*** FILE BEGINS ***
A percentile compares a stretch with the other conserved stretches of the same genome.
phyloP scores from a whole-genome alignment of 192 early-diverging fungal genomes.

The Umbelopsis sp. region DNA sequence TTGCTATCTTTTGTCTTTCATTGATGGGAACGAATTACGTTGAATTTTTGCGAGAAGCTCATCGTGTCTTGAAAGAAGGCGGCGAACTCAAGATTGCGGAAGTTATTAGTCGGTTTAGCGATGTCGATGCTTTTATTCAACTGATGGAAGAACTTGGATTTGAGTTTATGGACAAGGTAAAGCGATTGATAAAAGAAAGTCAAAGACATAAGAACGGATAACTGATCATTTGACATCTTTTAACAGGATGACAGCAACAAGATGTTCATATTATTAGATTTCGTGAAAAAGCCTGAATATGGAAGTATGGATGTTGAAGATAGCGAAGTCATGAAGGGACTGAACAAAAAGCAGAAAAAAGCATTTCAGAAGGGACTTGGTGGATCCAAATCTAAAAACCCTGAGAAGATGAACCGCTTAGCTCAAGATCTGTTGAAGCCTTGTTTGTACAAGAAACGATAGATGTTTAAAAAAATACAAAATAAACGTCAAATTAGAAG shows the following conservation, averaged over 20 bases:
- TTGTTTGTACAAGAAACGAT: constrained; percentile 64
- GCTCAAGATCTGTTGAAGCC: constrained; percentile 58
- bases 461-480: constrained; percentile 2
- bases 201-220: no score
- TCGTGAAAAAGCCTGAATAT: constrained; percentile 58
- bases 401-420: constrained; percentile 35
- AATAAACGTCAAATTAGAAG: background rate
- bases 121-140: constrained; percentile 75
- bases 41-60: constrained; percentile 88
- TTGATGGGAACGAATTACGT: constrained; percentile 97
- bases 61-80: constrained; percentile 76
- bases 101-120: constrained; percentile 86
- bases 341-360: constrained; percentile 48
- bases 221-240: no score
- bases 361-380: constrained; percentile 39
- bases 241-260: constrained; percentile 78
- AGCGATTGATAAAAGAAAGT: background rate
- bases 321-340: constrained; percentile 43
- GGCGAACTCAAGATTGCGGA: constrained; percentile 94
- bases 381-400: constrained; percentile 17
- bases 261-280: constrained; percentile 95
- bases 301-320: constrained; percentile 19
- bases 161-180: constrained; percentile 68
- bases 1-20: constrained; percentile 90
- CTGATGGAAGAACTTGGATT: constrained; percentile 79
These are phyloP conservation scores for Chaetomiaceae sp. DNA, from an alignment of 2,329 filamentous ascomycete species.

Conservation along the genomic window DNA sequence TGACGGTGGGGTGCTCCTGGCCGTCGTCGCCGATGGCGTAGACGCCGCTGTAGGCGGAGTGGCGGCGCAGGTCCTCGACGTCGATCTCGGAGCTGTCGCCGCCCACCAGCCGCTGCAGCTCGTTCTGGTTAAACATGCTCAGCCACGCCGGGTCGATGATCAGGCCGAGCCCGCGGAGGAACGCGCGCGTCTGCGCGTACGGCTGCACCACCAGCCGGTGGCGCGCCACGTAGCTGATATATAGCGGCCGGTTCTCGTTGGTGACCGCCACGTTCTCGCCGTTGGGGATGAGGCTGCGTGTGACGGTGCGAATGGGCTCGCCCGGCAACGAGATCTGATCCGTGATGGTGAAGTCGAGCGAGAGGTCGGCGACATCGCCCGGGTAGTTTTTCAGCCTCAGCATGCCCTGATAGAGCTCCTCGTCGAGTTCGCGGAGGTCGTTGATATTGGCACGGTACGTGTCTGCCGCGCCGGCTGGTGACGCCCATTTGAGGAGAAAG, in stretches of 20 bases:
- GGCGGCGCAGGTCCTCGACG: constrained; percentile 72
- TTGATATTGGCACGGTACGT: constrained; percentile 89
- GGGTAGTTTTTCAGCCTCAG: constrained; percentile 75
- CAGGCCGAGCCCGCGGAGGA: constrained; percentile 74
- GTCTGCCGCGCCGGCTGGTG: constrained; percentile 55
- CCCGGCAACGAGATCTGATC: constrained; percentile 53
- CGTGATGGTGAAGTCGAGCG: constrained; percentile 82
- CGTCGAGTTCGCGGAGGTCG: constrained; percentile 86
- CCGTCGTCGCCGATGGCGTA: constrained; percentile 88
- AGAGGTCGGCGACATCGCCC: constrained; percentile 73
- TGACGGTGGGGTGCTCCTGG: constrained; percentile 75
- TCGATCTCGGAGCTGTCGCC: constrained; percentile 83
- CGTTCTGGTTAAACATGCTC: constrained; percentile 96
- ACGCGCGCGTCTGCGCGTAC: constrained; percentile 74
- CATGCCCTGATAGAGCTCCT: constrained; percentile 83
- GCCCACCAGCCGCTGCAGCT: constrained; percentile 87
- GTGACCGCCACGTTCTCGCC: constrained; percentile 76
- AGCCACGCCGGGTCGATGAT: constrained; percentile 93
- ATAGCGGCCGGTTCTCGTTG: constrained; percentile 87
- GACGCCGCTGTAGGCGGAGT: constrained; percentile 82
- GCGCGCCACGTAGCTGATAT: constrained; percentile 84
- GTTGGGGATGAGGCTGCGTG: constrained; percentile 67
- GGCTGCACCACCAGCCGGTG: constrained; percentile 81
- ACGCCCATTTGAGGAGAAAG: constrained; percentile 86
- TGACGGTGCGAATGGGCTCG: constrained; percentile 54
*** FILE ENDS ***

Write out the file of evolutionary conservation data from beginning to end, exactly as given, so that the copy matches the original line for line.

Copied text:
A percentile compares a stretch with the other conserved stretches of the same genome.
phyloP scores from a whole-genome alignment of 192 early-diverging fungal genomes.

The Umbelopsis sp. region DNA sequence TTGCTATCTTTTGTCTTTCATTGATGGGAACGAATTACGTTGAATTTTTGCGAGAAGCTCATCGTGTCTTGAAAGAAGGCGGCGAACTCAAGATTGCGGAAGTTATTAGTCGGTTTAGCGATGTCGATGCTTTTATTCAACTGATGGAAGAACTTGGATTTGAGTTTATGGACAAGGTAAAGCGATTGATAAAAGAAAGTCAAAGACATAAGAACGGATAACTGATCATTTGACATCTTTTAACAGGATGACAGCAACAAGATGTTCATATTATTAGATTTCGTGAAAAAGCCTGAATATGGAAGTATGGATGTTGAAGATAGCGAAGTCATGAAGGGACTGAACAAAAAGCAGAAAAAAGCATTTCAGAAGGGACTTGGTGGATCCAAATCTAAAAACCCTGAGAAGATGAACCGCTTAGCTCAAGATCTGTTGAAGCCTTGTTTGTACAAGAAACGATAGATGTTTAAAAAAATACAAAATAAACGTCAAATTAGAAG shows the following conservation, averaged over 20 bases:
- TTGTTTGTACAAGAAACGAT: constrained; percentile 64
- GCTCAAGATCTGTTGAAGCC: constrained; percentile 58
- bases 461-480: constrained; percentile 2
- bases 201-220: no score
- TCGTGAAAAAGCCTGAATAT: constrained; percentile 58
- bases 401-420: constrained; percentile 35
- AATAAACGTCAAATTAGAAG: background rate
- bases 121-140: constrained; percentile 75
- bases 41-60: constrained; percentile 88
- TTGATGGGAACGAATTACGT: constrained; percentile 97
- bases 61-80: constrained; percentile 76
- bases 101-120: constrained; percentile 86
- bases 341-360: constrained; percentile 48
- bases 221-240: no score
- bases 361-380: constrained; percentile 39
- bases 241-260: constrained; percentile 78
- AGCGATTGATAAAAGAAAGT: background rate
- bases 321-340: constrained; percentile 43
- GGCGAACTCAAGATTGCGGA: constrained; percentile 94
- bases 381-400: constrained; percentile 17
- bases 261-280: constrained; percentile 95
- bases 301-320: constrained; percentile 19
- bases 161-180: constrained; percentile 68
- bases 1-20: constrained; percentile 90
- CTGATGGAAGAACTTGGATT: constrained; percentile 79
These are phyloP conservation scores for Chaetomiaceae sp. DNA, from an alignment of 2,329 filamentous ascomycete species.

Conservation along the genomic window DNA sequence TGACGGTGGGGTGCTCCTGGCCGTCGTCGCCGATGGCGTAGACGCCGCTGTAGGCGGAGTGGCGGCGCAGGTCCTCGACGTCGATCTCGGAGCTGTCGCCGCCCACCAGCCGCTGCAGCTCGTTCTGGTTAAACATGCTCAGCCACGCCGGGTCGATGATCAGGCCGAGCCCGCGGAGGAACGCGCGCGTCTGCGCGTACGGCTGCACCACCAGCCGGTGGCGCGCCACGTAGCTGATATATAGCGGCCGGTTCTCGTTGGTGACCGCCACGTTCTCGCCGTTGGGGATGAGGCTGCGTGTGACGGTGCGAATGGGCTCGCCCGGCAACGAGATCTGATCCGTGATGGTGAAGTCGAGCGAGAGGTCGGCGACATCGCCCGGGTAGTTTTTCAGCCTCAGCATGCCCTGATAGAGCTCCTCGTCGAGTTCGCGGAGGTCGTTGATATTGGCACGGTACGTGTCTGCCGCGCCGGCTGGTGACGCCCATTTGAGGAGAAAG, in stretches of 20 bases:
- GGCGGCGCAGGTCCTCGACG: constrained; percentile 72
- TTGATATTGGCACGGTACGT: constrained; percentile 89
- GGGTAGTTTTTCAGCCTCAG: constrained; percentile 75
- CAGGCCGAGCCCGCGGAGGA: constrained; percentile 74
- GTCTGCCGCGCCGGCTGGTG: constrained; percentile 55
- CCCGGCAACGAGATCTGATC: constrained; percentile 53
- CGTGATGGTGAAGTCGAGCG: constrained; percentile 82
- CGTCGAGTTCGCGGAGGTCG: constrained; percentile 86
- CCGTCGTCGCCGATGGCGTA: constrained; percentile 88
- AGAGGTCGGCGACATCGCCC: constrained; percentile 73
- TGACGGTGGGGTGCTCCTGG: constrained; percentile 75
- TCGATCTCGGAGCTGTCGCC: constrained; percentile 83
- CGTTCTGGTTAAACATGCTC: constrained; percentile 96
- ACGCGCGCGTCTGCGCGTAC: constrained; percentile 74
- CATGCCCTGATAGAGCTCCT: constrained; percentile 83
- GCCCACCAGCCGCTGCAGCT: constrained; percentile 87
- GTGACCGCCACGTTCTCGCC: constrained; percentile 76
- AGCCACGCCGGGTCGATGAT: constrained; percentile 93
- ATAGCGGCCGGTTCTCGTTG: constrained; percentile 87
- GACGCCGCTGTAGGCGGAGT: constrained; percentile 82
- GCGCGCCACGTAGCTGATAT: constrained; percentile 84
- GTTGGGGATGAGGCTGCGTG: constrained; percentile 67
- GGCTGCACCACCAGCCGGTG: constrained; percentile 81
- ACGCCCATTTGAGGAGAAAG: constrained; percentile 86
- TGACGGTGCGAATGGGCTCG: constrained; percentile 54